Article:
Category Archives: Criminal Law

Should you wait to withdraw a criminal plea that caused immigration consequences?

The office frequently gets asked if it is too soon for a defendant to attempt to withdraw or vacate a criminal plea that has caused immigration consequences, such as deportation, removal or denial of naturalization. For example, some defendants have stated being told that a period of 10 years needed to pass before a criminal plea could be withdrawn or vacated. The correct answer, as is often the case, is to seek the advice of an attorney as soon as you have learned or believe that a past criminal plea has caused a negative immigration consequence. Waiting may be detrimental to your chances of having the plea withdrawn or vacated.

As an example, courts have held that a defendant who wants to withdraw a plea because of ineffective assistance of counsel (the defendant’s attorney failing to advise her of the immigration consequences of her plea for example) must do so while they are still serving their criminal sentence for that plea, either still in custody or on parole. So if a defendant waits until after he has finished his sentenced and has been released, the defendant risks losing the ability to withdraw or vacate the plea on the basis of ineffective assistance of counsel.

As another example, California Penal Code section 1018 may allow a defendant to withdraw his or her guilty plea “for good cause shown”. However, the defendant must do so before judgment is entered or within six months after the defendant is placed on probation. Again, waiting too long may result in the loss of section 1018 as a vehicle to withdraw the plea.

In conclusion, a defendant should seek the advice of an attorney as soon as he or she believes that guilty plea has caused a negative immigration consequence and needs to be withdrawn.

Post Conviction Relief (for non-citizens) – Vacating a Conviction in California

There are many reasons for seeking post conviction relief, or attempting to vacate a conviction, in California.  Certain criminal convictions, such as for domestic violence or for drug related offenses, can result in deportation or denial of immigration benefits to a non-citizen of the United States.  Vacating the criminal conviction, which includes withdrawing the plea and vacating the judgment, can reverse that.  Therefore, if you face removal, deportation or denial of naturalization because of a criminal conviction, speak to an attorney with knowledge of these legal issues to determine whether vacating the conviction in California is an option for you.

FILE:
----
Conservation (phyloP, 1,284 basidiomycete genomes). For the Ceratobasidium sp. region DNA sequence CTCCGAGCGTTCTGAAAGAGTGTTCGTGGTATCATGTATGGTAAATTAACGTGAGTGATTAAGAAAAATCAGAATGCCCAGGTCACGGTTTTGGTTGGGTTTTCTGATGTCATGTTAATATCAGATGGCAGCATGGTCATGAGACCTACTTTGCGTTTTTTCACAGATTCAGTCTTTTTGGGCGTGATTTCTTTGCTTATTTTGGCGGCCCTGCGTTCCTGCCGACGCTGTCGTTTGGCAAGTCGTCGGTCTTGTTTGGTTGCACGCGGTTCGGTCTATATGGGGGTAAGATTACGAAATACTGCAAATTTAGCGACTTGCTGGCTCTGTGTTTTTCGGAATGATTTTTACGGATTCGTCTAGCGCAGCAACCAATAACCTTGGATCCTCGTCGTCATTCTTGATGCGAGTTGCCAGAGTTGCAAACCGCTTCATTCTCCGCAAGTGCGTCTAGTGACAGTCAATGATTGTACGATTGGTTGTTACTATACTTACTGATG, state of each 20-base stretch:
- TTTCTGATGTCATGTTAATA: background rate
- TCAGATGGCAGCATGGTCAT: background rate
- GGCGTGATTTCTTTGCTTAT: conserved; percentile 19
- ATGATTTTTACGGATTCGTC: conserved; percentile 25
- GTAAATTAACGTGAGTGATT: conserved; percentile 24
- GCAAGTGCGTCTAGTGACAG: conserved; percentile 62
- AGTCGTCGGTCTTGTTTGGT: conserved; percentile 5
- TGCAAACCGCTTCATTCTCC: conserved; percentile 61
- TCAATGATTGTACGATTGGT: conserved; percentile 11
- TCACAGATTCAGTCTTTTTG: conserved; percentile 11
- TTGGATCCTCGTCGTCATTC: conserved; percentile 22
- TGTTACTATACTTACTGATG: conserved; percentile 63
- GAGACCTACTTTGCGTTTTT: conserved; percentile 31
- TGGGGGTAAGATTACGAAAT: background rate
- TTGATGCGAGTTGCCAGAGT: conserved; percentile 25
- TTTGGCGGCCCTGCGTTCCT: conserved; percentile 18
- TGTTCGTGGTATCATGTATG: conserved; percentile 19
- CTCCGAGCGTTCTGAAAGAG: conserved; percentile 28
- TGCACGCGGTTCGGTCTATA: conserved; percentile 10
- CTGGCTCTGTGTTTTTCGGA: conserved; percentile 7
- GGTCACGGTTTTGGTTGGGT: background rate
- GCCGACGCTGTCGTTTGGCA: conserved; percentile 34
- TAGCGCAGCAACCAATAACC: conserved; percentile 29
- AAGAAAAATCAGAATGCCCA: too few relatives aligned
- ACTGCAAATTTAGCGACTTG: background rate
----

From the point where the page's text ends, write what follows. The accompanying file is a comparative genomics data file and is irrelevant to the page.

There are many grounds for invalidating or vacating a conviction in California.  Most convictions follow a guilty plea.  California requires that the judge advise you of the immigration consequences of a guilty plea during sentencing.  Courts have vacated convictions because the court did not provide the advisement of those consequences.  Courts have vacated a conviction because the defendant’s own attorney did not advise the defendant of the immigration consequences or failed to identify and negotiate a plea without adverse immigration consequences.  Another ground may be a guilty plea made in reliance on false promises made to the defendant by a police officer or prosecutor. Therefore, if you believe that there may be grounds to vacate your criminal conviction, speak to an attorney with knowledge of these legal issues as soon as possible.  If you or your attorney present a compelling reason, the prosecutor and judge may agree to vacate the conviction, resulting in the reversal of the denial of immigration benefits.